Mentoring as a psychological contract: implications for relationship development and evaluation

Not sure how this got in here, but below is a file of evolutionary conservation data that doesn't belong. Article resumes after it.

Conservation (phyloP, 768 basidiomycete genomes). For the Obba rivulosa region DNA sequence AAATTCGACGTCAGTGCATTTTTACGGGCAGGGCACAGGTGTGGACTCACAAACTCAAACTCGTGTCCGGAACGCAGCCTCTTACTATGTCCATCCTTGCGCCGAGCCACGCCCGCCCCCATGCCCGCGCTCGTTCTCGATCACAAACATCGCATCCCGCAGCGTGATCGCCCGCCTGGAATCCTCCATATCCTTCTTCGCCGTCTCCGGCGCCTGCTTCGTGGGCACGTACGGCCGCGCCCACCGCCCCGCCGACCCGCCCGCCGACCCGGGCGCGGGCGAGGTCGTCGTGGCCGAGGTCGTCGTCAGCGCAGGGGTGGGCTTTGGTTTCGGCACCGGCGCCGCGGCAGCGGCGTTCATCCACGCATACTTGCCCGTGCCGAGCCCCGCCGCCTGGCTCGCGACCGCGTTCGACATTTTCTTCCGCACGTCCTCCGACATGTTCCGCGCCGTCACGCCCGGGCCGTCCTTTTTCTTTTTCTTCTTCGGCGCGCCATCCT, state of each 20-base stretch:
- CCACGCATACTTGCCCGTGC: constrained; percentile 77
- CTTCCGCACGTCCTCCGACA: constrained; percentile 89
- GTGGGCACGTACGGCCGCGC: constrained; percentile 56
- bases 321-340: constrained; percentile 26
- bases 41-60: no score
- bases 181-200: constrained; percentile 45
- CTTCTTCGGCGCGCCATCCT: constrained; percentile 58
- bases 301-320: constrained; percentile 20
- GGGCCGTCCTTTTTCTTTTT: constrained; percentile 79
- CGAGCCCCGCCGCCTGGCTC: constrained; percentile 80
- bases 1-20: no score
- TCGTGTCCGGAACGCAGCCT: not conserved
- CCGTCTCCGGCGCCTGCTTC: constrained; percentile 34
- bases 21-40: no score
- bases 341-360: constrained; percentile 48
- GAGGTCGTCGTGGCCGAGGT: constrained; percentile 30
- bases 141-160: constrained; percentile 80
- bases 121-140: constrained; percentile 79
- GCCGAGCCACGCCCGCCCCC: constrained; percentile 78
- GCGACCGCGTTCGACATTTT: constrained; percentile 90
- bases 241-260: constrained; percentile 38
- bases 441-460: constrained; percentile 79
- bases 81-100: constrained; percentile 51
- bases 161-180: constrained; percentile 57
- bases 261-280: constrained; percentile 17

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[ACCESS RESTRICTED TO THE UNIVERSITY OF MISSOURI AT AUTHOR'S REQUEST.] The purpose of this study was to investigate the mentoring relationship as a psychological contract and, in doing so, explore the influence of formality, motives for engaging in the relationship, and protégé personality characteristics on the mentoring relationship. Results support the conceptualization of the mentoring relationship as a type of contract. Results also indicate that formality, mentor's position in the organizational hierarchy, motives for engaging in the relationship, and protégé personality characteristics are related to perceptions of mentor obligations. In addition, this research contributes to psychological contract theory by investigating an acknowledged but rarely studied type of psychological contract, one between two individuals, and second by investigating the influence of a particular organizational agent on the employees' psychological contract other than the supervisor. Results indicate that breach of the mentoring contract is related to psychological employment contract breach and the related variables of turnover intentions, job satisfaction and organizational commitment.
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